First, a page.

Can this therapeutic relationship be saved?
July 17, 2017 1:41 PM   Subscribe

Been seeing my therapist a long time. I don't want to quit, but there are times when I am out of things to say.

I've been going to my therapist for years and I love her. We have a nice deal worked out where I do phone sessions during my lunch hour because I can't skip out for 2 hours a week to go to in-person sessions. I live in a small town and I had a very difficult time for years finding someone I could see regularly under the circumstances--getting one that lives in the nearest big city was the closest I could do. I have ongoing recurring issues in my life that aren't going to go away any time soon or far that I need therapeutic assistance with. I have no intention of ever quitting therapy because "I'm all better now," that's just not going to happen and that is not a goal I am ever going to shoot for. I have periodic drama bombs going off in my life that I need help with and who knows when the next bomb is gonna go off.

However, when things are not going crazy on me (right now things are pretty quiet), I find myself not having much to say in therapy these days and it's really awkward. What I end up wanting to talk about is hippie-dippie angsty shit about why can't I get on with creative endeavors and why am I chickening out, stuff like that. However, both therapist and I are completely and utterly Out Of Ideas as to what to do differently there. So sometimes I just feel like I have nothing to talk about and we're both stumped and brain dead.

I suspect the first thing you want to type reading this is, "Quit and find a new therapist!" But I don't want to do that. I really like this one, I don't want to go shop around for a new one since it took me years to find one that worked for me, and I know if I quit seeing this one, I am not going to be motivated to take that much time again to find another. I don't want to get a new one "just for a change." And I've already asked--going part time/less than weekly isn't an option, and if I give up my time slot and change my mind and want to come back, I probably won't be able to get back the old slot or get a new slot that works with my job. I could do an occasional session if I really needed it, but overall I can't help but think that if I quit, THEN more drama will blow up and then where will I be?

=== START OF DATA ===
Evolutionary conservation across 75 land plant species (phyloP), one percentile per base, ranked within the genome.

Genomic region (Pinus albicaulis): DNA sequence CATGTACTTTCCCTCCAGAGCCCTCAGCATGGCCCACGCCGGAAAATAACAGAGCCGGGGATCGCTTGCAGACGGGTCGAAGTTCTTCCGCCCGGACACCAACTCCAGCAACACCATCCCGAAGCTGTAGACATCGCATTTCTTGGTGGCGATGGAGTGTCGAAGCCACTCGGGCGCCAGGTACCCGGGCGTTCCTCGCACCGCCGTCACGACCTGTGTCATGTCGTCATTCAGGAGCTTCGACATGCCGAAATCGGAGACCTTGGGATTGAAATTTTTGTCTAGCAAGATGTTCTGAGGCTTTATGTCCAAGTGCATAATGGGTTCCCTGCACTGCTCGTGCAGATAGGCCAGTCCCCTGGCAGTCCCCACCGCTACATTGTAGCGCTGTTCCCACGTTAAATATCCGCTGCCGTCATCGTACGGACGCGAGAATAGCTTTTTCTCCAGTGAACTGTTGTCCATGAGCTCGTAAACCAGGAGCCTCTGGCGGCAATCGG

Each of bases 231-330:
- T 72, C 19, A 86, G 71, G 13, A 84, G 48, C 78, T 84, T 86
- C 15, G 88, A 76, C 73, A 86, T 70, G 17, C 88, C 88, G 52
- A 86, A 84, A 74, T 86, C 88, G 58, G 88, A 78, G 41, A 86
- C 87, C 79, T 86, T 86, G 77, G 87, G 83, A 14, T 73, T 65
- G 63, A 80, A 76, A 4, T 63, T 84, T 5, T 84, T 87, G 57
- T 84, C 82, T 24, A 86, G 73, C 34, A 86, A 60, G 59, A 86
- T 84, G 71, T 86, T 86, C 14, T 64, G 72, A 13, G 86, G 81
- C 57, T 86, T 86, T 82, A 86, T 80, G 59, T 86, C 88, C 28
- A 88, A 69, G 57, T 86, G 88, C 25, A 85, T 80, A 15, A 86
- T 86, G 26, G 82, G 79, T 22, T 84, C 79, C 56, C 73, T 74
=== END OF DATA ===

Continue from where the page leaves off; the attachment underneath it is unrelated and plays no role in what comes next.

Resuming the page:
So I don't want to quit therapy, I want to preserve it. I need ideas as to what to do/cover/talk about during weeks where I don't have much going on. What do those of you who do therapy talk about when things are temporarily going well for you? What do you work on?
posted by jenfullmoon to Health & Fitness (11 answers total) 3 users marked this as a favorite
 
When things are going well for me, I've used therapy to make concrete plans for what I will do next time things get stressful. Lots of stepping back to reflect on how great things are right now, and how I can use this time to prepare for future stressors. I've actually found it very useful, although it doesn't feel as productive as working through something complex.

I would ditch any therapist who wouldn't let you visit on a schedule that made you comfortable, though. I've never had a therapist issue that kind of requirement and given how expensive and time-consuming therapy is, I think this stance is pretty much BS. You should always be empowered to make your own health decisions.
posted by schroedingersgirl at 1:48 PM on July 17 [10 favorites]


Also

What I end up wanting to talk about is hippie-dippie angsty shit about why can't I get on with creative endeavors and why am I chickening out, stuff like that.


These are pretty normal things to talk about in therapy? I think a lot of people struggle with these issues and it's kind of weird that your therapist has (by the sound of it) given up on trying to help you with this. It's not like you're experiencing something uncommon here.
posted by schroedingersgirl at 1:50 PM on July 17 [5 favorites]